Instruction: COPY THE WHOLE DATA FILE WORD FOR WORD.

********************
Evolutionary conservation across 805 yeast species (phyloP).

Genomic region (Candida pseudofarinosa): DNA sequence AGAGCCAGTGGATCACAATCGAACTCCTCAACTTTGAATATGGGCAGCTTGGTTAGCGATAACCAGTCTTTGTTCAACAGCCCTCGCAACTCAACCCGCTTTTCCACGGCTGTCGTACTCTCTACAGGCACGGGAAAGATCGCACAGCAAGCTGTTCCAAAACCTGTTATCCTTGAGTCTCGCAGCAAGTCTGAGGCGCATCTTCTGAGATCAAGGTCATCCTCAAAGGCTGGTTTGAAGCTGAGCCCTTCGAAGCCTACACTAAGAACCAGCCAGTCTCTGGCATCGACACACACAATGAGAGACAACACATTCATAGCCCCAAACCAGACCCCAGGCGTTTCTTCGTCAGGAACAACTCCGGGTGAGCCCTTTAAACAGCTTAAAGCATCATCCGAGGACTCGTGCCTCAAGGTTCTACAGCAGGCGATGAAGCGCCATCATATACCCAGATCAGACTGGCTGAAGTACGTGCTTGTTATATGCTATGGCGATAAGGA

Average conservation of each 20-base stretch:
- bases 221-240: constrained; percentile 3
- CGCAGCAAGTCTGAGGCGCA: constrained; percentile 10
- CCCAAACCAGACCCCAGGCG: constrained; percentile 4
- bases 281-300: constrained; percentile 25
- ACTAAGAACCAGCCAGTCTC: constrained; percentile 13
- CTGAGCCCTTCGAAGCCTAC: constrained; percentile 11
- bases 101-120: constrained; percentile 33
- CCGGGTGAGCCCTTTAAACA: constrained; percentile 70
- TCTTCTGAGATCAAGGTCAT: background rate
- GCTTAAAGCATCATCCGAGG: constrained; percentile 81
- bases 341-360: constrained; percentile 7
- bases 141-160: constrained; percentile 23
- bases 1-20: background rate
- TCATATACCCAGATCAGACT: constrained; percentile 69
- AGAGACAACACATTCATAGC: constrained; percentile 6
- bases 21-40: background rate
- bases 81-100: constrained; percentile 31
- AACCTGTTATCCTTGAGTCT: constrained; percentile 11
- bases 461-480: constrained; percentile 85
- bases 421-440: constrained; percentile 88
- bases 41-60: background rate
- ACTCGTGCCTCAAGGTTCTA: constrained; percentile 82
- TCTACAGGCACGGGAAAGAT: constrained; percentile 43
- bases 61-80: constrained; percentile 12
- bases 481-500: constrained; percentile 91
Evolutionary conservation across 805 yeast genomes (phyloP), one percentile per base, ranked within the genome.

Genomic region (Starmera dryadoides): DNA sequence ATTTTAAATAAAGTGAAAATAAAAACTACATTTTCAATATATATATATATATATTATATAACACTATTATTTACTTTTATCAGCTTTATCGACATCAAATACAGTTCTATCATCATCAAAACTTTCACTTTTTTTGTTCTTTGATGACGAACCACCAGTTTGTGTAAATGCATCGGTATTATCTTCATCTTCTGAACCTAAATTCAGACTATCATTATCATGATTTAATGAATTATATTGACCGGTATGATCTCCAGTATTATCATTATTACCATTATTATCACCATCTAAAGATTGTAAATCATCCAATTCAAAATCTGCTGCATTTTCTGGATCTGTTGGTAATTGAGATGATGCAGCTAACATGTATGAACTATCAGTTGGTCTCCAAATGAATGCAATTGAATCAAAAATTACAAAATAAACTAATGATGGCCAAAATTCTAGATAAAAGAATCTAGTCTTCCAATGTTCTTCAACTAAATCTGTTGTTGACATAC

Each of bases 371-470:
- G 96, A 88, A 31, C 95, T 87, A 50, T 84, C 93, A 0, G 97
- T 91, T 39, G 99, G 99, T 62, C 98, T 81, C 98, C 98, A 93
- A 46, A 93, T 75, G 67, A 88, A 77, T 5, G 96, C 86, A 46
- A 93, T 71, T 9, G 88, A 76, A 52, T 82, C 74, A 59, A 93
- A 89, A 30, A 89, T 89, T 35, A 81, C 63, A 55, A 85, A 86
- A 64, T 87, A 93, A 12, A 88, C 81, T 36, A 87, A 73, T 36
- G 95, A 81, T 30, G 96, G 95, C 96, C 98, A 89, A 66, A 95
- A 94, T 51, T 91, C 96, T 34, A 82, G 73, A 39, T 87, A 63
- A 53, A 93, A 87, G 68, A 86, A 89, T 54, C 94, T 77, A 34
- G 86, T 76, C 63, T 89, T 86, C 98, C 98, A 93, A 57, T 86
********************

Evolutionary conservation across 805 yeast species (phyloP).

Genomic region (Candida pseudofarinosa): DNA sequence AGAGCCAGTGGATCACAATCGAACTCCTCAACTTTGAATATGGGCAGCTTGGTTAGCGATAACCAGTCTTTGTTCAACAGCCCTCGCAACTCAACCCGCTTTTCCACGGCTGTCGTACTCTCTACAGGCACGGGAAAGATCGCACAGCAAGCTGTTCCAAAACCTGTTATCCTTGAGTCTCGCAGCAAGTCTGAGGCGCATCTTCTGAGATCAAGGTCATCCTCAAAGGCTGGTTTGAAGCTGAGCCCTTCGAAGCCTACACTAAGAACCAGCCAGTCTCTGGCATCGACACACACAATGAGAGACAACACATTCATAGCCCCAAACCAGACCCCAGGCGTTTCTTCGTCAGGAACAACTCCGGGTGAGCCCTTTAAACAGCTTAAAGCATCATCCGAGGACTCGTGCCTCAAGGTTCTACAGCAGGCGATGAAGCGCCATCATATACCCAGATCAGACTGGCTGAAGTACGTGCTTGTTATATGCTATGGCGATAAGGA

Average conservation of each 20-base stretch:
- bases 221-240: constrained; percentile 3
- CGCAGCAAGTCTGAGGCGCA: constrained; percentile 10
- CCCAAACCAGACCCCAGGCG: constrained; percentile 4
- bases 281-300: constrained; percentile 25
- ACTAAGAACCAGCCAGTCTC: constrained; percentile 13
- CTGAGCCCTTCGAAGCCTAC: constrained; percentile 11
- bases 101-120: constrained; percentile 33
- CCGGGTGAGCCCTTTAAACA: constrained; percentile 70
- TCTTCTGAGATCAAGGTCAT: background rate
- GCTTAAAGCATCATCCGAGG: constrained; percentile 81
- bases 341-360: constrained; percentile 7
- bases 141-160: constrained; percentile 23
- bases 1-20: background rate
- TCATATACCCAGATCAGACT: constrained; percentile 69
- AGAGACAACACATTCATAGC: constrained; percentile 6
- bases 21-40: background rate
- bases 81-100: constrained; percentile 31
- AACCTGTTATCCTTGAGTCT: constrained; percentile 11
- bases 461-480: constrained; percentile 85
- bases 421-440: constrained; percentile 88
- bases 41-60: background rate
- ACTCGTGCCTCAAGGTTCTA: constrained; percentile 82
- TCTACAGGCACGGGAAAGAT: constrained; percentile 43
- bases 61-80: constrained; percentile 12
- bases 481-500: constrained; percentile 91
Evolutionary conservation across 805 yeast genomes (phyloP), one percentile per base, ranked within the genome.

Genomic region (Starmera dryadoides): DNA sequence ATTTTAAATAAAGTGAAAATAAAAACTACATTTTCAATATATATATATATATATTATATAACACTATTATTTACTTTTATCAGCTTTATCGACATCAAATACAGTTCTATCATCATCAAAACTTTCACTTTTTTTGTTCTTTGATGACGAACCACCAGTTTGTGTAAATGCATCGGTATTATCTTCATCTTCTGAACCTAAATTCAGACTATCATTATCATGATTTAATGAATTATATTGACCGGTATGATCTCCAGTATTATCATTATTACCATTATTATCACCATCTAAAGATTGTAAATCATCCAATTCAAAATCTGCTGCATTTTCTGGATCTGTTGGTAATTGAGATGATGCAGCTAACATGTATGAACTATCAGTTGGTCTCCAAATGAATGCAATTGAATCAAAAATTACAAAATAAACTAATGATGGCCAAAATTCTAGATAAAAGAATCTAGTCTTCCAATGTTCTTCAACTAAATCTGTTGTTGACATAC

Each of bases 371-470:
- G 96, A 88, A 31, C 95, T 87, A 50, T 84, C 93, A 0, G 97
- T 91, T 39, G 99, G 99, T 62, C 98, T 81, C 98, C 98, A 93
- A 46, A 93, T 75, G 67, A 88, A 77, T 5, G 96, C 86, A 46
- A 93, T 71, T 9, G 88, A 76, A 52, T 82, C 74, A 59, A 93
- A 89, A 30, A 89, T 89, T 35, A 81, C 63, A 55, A 85, A 86
- A 64, T 87, A 93, A 12, A 88, C 81, T 36, A 87, A 73, T 36
- G 95, A 81, T 30, G 96, G 95, C 96, C 98, A 89, A 66, A 95
- A 94, T 51, T 91, C 96, T 34, A 82, G 73, A 39, T 87, A 63
- A 53, A 93, A 87, G 68, A 86, A 89, T 54, C 94, T 77, A 34
- G 86, T 76, C 63, T 89, T 86, C 98, C 98, A 93, A 57, T 86